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6 Ways Your Shoes Are Ruining Your Feet—And How to Fix It

These common mistakes can cause pain, swelling, deformities, and more.

Any time you go shoe shopping, style should be only part of the equation—it's also crucial to consider how your feet feel. That's because many types of shoes can deal serious damage to your foot health if you're not careful in your selection, podiatrists say. In fact, they warn that there are several common mistakes you could be making that are wreaking havoc on your feet—and by the time you spot the problem, it may be too late for an easy solution. Wondering which mistakes could be causing permanent problems? Read on to learn the six ways your shoes are ruining your feet, and how to fix them.

RELATED: I'm a Podiatrist and I'd Never Wear These 3 Pairs of Shoes.

Tight shoes can cause or worsen bunions.

Woman with a bunion on her feet aching feet

A bunion is a bony protrusion on the joint of your big toe—and unfortunately, once it forms, a bunion will typically continue to grow and worsen without corrective surgery. According to Julie Schottenstein, DPM, a podiatrist and founder of the Schottenstein Center, one of the most common causes of bunions is overly tight shoes.

Ill-fitting footwear can also worsen pain if you have already developed bunions. "If shoes are too tight and have materials that don't stretch, they may put a lot of pressure on a bunion," Schottenstein explains.

They can also cause a spur on the toe joint.

A close up of a man checking his feet

Similarly, tight shoes can also cause bone spurs if the wearer develops arthritis in their toe joints. "This can cause irritation, swelling, and pain," says Schottenstein.

To combat this problem, the podiatrist suggests switching to shoes with a wider toe box, wearing protective pads over any prominences, and choosing materials such as mesh, which will be stretchier and less constrictive over these areas. "A finger breath's distance between your longest toe and the end of the toe box is a good barometer for fit," she notes.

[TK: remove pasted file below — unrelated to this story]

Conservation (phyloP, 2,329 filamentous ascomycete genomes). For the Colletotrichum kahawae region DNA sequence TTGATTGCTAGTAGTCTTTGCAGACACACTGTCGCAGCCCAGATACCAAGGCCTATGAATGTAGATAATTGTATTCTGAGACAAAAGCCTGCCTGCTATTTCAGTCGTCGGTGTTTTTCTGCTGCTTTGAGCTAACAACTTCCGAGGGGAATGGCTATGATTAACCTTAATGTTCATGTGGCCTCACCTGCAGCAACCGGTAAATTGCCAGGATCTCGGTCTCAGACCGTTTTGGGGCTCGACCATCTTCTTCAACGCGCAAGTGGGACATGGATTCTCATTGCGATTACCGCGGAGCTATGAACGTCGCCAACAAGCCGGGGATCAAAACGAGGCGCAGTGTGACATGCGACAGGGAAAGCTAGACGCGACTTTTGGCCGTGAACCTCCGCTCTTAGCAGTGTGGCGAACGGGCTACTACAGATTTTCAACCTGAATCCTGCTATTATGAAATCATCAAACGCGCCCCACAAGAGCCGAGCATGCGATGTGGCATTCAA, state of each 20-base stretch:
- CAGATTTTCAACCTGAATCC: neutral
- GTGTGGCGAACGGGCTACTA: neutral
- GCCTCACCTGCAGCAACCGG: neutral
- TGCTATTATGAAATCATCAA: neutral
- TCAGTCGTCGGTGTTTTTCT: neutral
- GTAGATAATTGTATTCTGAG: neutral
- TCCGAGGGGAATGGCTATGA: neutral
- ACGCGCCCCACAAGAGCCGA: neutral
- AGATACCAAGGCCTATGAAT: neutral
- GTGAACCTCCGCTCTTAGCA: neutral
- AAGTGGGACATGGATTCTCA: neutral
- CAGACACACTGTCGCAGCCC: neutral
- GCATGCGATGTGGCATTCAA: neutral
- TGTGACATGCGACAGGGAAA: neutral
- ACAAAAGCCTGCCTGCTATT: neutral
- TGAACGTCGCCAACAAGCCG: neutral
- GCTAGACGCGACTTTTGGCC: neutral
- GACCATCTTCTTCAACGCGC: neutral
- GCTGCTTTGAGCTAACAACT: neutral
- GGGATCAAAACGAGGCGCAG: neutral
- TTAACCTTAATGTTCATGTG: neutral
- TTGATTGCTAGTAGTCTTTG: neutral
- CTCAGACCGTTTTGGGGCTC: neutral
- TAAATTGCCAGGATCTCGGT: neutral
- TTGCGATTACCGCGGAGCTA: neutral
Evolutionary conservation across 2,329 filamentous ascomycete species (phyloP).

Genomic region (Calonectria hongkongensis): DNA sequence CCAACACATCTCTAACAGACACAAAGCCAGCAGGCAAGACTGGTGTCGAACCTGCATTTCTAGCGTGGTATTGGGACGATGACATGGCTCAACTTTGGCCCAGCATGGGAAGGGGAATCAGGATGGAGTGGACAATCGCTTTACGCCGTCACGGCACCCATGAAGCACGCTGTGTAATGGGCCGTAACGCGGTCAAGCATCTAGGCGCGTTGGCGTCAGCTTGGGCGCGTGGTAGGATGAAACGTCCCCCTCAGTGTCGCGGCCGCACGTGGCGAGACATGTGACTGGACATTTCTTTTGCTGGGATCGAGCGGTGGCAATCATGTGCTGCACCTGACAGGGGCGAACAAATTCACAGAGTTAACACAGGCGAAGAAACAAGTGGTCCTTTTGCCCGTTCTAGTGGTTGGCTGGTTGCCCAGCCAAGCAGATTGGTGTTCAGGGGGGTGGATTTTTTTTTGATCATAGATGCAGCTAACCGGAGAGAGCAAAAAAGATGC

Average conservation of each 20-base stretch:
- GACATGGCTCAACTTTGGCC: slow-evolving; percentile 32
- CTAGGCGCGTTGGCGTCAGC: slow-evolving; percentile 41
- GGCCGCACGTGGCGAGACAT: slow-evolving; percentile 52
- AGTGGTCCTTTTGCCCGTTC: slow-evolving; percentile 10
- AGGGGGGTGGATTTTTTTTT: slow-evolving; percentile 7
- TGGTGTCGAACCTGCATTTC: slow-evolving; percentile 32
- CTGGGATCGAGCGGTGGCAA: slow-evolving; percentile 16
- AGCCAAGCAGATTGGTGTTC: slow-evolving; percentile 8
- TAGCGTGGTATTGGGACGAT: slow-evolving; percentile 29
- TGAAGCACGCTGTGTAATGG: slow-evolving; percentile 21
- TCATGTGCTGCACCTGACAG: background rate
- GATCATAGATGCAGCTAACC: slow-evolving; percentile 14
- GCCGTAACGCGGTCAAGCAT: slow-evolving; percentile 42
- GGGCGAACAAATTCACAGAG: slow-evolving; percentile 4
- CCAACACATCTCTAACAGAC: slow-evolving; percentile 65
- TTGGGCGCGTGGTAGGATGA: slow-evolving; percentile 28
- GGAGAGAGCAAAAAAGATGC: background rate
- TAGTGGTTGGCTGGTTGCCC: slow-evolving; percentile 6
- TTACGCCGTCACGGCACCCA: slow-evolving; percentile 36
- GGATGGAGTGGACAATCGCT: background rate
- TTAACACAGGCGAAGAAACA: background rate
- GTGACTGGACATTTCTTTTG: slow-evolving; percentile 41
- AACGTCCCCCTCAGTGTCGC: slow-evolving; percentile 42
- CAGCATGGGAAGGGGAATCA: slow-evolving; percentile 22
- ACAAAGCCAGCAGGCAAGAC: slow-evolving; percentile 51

RELATED: 5 Signs You Need to Toss Your Walking Shoes, Podiatrists Say.

Poor arch support can cause plantar fasciitis and Achilles tendinitis.

shopping in the store, shopping. close-up, female foot in sandals. in a shoe store, Woman tries on beautiful sandals. variety of summer shoes. High quality photo
djtrener / iStock

Shoes with poor arch support can also ruin your feet by leading to plantar fasciitis (heel pain) and Achilles tendinitis (inflammation in the Achilles tendon). Schottenstein says this is especially common when people wear "zero drop" shoes in which the back of the shoe is the same height as the front. "This can put a lot of strain on the plantar fascia and Achilles tendon," she tells Best Life.

One way to avoid this problem is to use orthotic inserts and wear shoes where the back is higher than the front. "Consider custom orthotics to replace your prefabricated insoles for better protection and pain reduction," suggests Jason Rubin, DPM, D. ABFAS, a podiatrist with Rubin Foot & Ankle Center.

Poorly cushioned shoes can cause stress fractures.

Low Section Of Businesswoman Changing Footwear From High Heel To Comfortable Shoes In Office

"Shoes with insufficient cushioning, especially high heels with no cushioning under the ball of the foot, can contribute to stress fractures," Schottenstein warns.

The doctor suggests using memory foam or gel pads under the ball of the foot to cushion this area. "Additionally, look for shoes that have less of an acute pitch from the ball of the foot to the heel to help avoid excessive pressure in this area that can build up and ultimately result in these kinds of injuries," she advises.

RELATED: 10 Best Tips for Wearing Heels Over 65 From Doctors and Style Experts.

Tight shoes can cause ingrown toenails.

man putting on oxfords, look better after 40

Shoes that are too tight or narrow can also cause ingrown toenails and other surface injuries to the feet and toes. Schottenstein suggests opting for a shoe that's wide in the toe box, which will help reduce pressure on the area.

Rubin agrees that if you're prone to these types of injuries, you should opt for protective footwear. "Consider diabetic shoes even if you are not diabetic to help prevent wounds," he suggests.

Tight shoes and shoes with tight ankle support can cause swelling.

high heeled boots
iStock / FilippoBacci

Your shoe selection can also cause swelling or edema, experts warn. "Tight-fitting shoes might cause swelling and aches in the ball and heel of your feet. Shoes with tight ankle support can lead to swollen ankles and reduced circulation," explain the Foot Specialists of Birmingham.

The good news? Roomier shoes can help reverse the problem, Rubin says: "If your feet get swollen, get double-depth shoes."

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Lauren Gray
Lauren Gray is a New York-based writer, editor, and consultant. Read more
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